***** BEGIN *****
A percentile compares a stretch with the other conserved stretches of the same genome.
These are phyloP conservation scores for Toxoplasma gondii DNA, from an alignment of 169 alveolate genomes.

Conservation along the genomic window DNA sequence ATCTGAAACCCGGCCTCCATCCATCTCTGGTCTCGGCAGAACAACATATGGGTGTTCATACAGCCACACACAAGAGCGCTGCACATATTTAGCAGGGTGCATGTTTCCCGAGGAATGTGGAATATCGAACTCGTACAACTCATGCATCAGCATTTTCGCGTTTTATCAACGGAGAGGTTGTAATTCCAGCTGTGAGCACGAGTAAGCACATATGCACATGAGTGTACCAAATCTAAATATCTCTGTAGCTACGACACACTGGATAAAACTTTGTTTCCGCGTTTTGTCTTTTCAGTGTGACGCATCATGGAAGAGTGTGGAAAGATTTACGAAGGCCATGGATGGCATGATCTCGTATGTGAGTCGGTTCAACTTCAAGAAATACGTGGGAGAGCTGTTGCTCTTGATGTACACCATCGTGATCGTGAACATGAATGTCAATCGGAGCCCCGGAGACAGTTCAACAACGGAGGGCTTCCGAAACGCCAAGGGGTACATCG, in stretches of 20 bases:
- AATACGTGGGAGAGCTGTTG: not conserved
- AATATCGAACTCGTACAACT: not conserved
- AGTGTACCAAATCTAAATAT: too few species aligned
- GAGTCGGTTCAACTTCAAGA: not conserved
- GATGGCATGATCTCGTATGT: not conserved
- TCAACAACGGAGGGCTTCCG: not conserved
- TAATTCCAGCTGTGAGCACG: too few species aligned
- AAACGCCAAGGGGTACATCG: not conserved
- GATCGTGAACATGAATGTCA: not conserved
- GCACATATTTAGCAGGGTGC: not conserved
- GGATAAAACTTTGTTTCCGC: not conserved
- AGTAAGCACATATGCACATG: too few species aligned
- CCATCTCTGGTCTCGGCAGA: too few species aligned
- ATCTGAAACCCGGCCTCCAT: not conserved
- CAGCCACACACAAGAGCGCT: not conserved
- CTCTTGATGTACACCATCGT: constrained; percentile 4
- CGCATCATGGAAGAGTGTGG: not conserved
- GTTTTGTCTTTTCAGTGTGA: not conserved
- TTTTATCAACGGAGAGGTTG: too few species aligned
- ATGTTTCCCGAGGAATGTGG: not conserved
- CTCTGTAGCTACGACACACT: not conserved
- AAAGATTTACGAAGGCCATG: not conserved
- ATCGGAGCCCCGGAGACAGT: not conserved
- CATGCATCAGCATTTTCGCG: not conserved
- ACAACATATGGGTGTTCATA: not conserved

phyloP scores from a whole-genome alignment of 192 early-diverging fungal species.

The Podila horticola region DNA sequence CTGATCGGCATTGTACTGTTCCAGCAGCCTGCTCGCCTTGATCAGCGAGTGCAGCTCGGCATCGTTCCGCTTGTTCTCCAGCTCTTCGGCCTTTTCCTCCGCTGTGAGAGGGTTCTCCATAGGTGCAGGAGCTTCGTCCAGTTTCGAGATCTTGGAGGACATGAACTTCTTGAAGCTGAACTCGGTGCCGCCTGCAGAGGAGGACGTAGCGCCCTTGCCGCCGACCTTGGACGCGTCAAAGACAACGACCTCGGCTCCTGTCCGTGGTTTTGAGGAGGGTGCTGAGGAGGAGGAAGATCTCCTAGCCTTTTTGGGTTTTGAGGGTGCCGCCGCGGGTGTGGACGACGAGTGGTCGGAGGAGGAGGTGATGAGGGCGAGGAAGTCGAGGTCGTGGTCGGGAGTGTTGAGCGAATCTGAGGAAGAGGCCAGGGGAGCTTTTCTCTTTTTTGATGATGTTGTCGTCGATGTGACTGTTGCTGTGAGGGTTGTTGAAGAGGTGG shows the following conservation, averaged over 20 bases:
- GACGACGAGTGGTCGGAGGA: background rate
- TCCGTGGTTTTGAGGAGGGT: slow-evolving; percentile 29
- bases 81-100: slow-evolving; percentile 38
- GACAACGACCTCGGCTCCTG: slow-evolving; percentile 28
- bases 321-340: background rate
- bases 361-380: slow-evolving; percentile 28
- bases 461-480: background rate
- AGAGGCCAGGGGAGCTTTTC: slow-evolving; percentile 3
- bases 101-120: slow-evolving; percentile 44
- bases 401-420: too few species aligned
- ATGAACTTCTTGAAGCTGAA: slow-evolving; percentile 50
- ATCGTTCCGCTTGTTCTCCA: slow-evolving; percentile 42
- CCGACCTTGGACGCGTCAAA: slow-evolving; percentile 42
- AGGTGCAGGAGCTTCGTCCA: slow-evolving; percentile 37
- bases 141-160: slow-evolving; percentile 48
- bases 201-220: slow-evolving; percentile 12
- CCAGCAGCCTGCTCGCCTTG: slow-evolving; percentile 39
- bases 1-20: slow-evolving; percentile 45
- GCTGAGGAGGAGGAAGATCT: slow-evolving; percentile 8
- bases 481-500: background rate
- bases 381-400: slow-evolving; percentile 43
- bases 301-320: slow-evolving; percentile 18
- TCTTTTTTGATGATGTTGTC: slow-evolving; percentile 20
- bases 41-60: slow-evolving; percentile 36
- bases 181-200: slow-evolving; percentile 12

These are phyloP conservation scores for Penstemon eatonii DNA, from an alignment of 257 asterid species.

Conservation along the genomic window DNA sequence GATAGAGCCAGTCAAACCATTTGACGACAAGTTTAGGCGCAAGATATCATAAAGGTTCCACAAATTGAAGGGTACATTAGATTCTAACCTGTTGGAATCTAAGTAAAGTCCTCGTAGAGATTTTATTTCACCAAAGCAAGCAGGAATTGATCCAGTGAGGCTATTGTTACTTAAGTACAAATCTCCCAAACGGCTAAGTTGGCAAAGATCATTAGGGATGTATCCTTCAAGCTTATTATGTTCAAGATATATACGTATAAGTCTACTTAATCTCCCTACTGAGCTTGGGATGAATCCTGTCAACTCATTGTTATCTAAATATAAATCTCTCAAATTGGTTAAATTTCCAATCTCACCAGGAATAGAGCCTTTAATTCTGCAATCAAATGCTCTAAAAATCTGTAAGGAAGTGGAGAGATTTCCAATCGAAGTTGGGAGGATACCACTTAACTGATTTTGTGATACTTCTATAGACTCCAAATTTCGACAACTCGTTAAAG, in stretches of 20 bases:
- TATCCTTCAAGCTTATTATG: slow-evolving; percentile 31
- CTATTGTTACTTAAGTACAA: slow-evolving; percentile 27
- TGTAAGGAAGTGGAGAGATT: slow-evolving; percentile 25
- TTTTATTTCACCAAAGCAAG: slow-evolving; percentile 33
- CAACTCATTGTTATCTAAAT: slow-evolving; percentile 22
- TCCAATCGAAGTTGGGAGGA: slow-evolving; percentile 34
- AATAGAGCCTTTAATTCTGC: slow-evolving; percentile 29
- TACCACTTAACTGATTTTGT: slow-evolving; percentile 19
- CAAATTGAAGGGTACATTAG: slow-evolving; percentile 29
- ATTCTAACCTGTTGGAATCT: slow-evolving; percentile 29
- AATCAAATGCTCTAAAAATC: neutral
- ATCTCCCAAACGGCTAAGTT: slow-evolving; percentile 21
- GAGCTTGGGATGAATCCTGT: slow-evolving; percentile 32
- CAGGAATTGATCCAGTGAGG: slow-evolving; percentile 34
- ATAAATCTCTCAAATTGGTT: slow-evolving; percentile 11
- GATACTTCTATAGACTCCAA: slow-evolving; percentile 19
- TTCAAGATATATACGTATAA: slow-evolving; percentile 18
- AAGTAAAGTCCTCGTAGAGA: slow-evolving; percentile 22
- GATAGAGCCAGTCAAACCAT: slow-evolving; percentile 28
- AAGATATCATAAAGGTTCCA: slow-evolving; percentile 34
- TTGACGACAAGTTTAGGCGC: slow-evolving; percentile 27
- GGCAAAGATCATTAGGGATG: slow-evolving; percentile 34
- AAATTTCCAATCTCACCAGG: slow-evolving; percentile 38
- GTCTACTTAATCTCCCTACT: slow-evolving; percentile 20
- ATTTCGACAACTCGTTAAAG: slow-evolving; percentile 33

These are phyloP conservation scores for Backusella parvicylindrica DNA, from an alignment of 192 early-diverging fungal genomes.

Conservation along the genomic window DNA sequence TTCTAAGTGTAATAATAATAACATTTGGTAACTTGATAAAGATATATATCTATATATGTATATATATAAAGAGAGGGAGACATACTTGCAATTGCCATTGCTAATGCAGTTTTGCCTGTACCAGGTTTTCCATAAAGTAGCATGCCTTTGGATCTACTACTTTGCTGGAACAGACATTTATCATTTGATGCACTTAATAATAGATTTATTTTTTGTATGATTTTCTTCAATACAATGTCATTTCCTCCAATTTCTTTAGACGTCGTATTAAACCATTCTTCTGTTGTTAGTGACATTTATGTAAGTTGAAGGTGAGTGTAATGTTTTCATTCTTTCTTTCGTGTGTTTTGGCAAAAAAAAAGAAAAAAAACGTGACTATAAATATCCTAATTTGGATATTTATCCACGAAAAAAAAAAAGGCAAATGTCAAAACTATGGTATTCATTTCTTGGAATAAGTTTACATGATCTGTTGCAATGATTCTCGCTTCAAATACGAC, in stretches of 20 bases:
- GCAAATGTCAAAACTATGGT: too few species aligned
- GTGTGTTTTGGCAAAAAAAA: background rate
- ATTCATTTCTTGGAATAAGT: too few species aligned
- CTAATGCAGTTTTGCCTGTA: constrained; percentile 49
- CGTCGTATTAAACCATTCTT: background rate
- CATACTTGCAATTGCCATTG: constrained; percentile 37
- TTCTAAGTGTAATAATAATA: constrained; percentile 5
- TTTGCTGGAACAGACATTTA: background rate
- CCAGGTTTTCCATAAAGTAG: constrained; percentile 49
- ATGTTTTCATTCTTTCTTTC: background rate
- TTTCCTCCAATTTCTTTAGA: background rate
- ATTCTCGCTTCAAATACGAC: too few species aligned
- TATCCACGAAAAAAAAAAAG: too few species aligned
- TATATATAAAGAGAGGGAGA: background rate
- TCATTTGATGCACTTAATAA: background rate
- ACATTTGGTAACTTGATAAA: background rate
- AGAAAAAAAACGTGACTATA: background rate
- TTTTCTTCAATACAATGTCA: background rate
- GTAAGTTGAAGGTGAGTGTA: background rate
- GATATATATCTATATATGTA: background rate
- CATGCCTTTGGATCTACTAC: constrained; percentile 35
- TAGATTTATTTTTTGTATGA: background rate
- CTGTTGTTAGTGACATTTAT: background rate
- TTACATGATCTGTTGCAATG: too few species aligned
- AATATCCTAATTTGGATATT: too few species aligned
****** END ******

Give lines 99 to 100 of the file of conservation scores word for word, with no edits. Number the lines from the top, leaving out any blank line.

- TCATTTGATGCACTTAATAA: background rate
- ACATTTGGTAACTTGATAAA: background rate